I have been busily working through my todo list of coding goodies with the next one on my list to start is revisiting the Facebook toolkit. This weekend I started looking at the changes in the Facebook API since the last revision of the toolkit and wanted to focus my effort on a few different dimensions including support for the core API calls, and also the social widgets now available for functions such as Like and Recommendations. With the growing popularity of Force.com Sites for public websites and e-commerce sites, these social widgets will make a very handy addition to the Force.com developers toolkit.

Whenever I am starting a new project, I like (no pun intended!) to make some early wins, even if I have to refactor them later. I'm a fan of iterative developer you see: get something cool out early, and not only does it give me something to share, but it also gives me more inspiration to forge ahead. Gone are the days where you spend weeks building frameworks and foundations. A few weeks in this economy can be the difference between having a competitive advantage and being a market leader rather than being just another person following a trend.

With the early iteration in mind, here is my first cut of some Facebook social widgets on a Force.com Sites page. They currently use an iFrame rather than the XFBML markup. My plan is to support XFBML to provide more flexibility, but I wanted to start simple and keep working. 

Like
 Here is the controller code. As you can see the only real 'secret sauce' is to use the Site.getCurrentSiteUrl() and pass this back to our component (yes I am fan of using components extensively too – they make your code so much more modular and re-usable. Remember re-use it not always about making something so generic you consider every permutation which may (or may not) eventuate. Re-use is about making something simple.)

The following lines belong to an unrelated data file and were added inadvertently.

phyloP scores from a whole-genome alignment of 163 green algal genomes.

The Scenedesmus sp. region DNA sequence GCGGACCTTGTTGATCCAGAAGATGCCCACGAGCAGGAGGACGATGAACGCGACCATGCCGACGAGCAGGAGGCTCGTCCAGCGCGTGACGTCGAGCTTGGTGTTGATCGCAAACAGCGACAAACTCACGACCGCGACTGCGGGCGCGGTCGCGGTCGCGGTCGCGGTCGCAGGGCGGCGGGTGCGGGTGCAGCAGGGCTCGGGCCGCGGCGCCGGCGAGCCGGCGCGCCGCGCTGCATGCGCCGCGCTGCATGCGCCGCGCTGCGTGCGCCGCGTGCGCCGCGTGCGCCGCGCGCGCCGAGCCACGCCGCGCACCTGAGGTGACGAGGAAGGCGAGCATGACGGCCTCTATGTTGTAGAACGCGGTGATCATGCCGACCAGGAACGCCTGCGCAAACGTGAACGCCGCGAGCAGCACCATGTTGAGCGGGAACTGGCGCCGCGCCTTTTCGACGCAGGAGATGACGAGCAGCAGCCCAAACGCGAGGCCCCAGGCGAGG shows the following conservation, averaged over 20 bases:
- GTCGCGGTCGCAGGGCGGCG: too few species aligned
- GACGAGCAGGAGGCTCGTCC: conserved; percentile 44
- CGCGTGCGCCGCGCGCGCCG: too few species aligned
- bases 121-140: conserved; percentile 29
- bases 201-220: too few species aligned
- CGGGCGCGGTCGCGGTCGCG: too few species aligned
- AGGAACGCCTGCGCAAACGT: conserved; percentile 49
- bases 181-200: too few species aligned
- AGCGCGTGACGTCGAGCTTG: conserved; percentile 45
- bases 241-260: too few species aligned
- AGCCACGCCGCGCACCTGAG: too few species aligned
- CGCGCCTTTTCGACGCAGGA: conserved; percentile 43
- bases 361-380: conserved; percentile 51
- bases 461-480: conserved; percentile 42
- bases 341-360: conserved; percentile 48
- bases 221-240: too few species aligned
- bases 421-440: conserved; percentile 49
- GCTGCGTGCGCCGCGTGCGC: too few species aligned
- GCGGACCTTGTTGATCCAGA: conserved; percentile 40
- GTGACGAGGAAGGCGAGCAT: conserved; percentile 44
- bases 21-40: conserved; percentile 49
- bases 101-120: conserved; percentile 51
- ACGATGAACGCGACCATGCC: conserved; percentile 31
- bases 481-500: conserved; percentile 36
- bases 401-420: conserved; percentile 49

Controller

Finally, here is the component. And if you are really interested in giving it a spin, I encourage you to try it out on my sample Sites page (which also includes the Recommendations and Activity Feed Social Widgets). The Developer.force.com site also takes advantage of social widgets for eliciting visitor feedback. Check out the Summer 10 Cookie Support and Chatter Platform release pages for two more examples. 

Component
 

tagged , , , , , , , , , , , , Bookmark the permalink. Trackbacks are closed, but you can post a comment.
  • http://blog.jeffdouglas.com Jeff Douglas

    This article is really cool. Wish I could click the “Like” button on it.

  • http://profile.typepad.com/plmcgrn Plmcgrn

    XFBML causes the Visualforce compiler to throw an error complaining about components. Have you figured out a way to work around this?
    Example, trying to include the Like button in XFBML
    XFBML:
    Error:
    Description Resource Path Location Type
    Save error: Component /apexcomponent/fb__like does not exist SelfServiceSearch.component Sandbox – lmisupport`/src/components line 0 Force.com save problem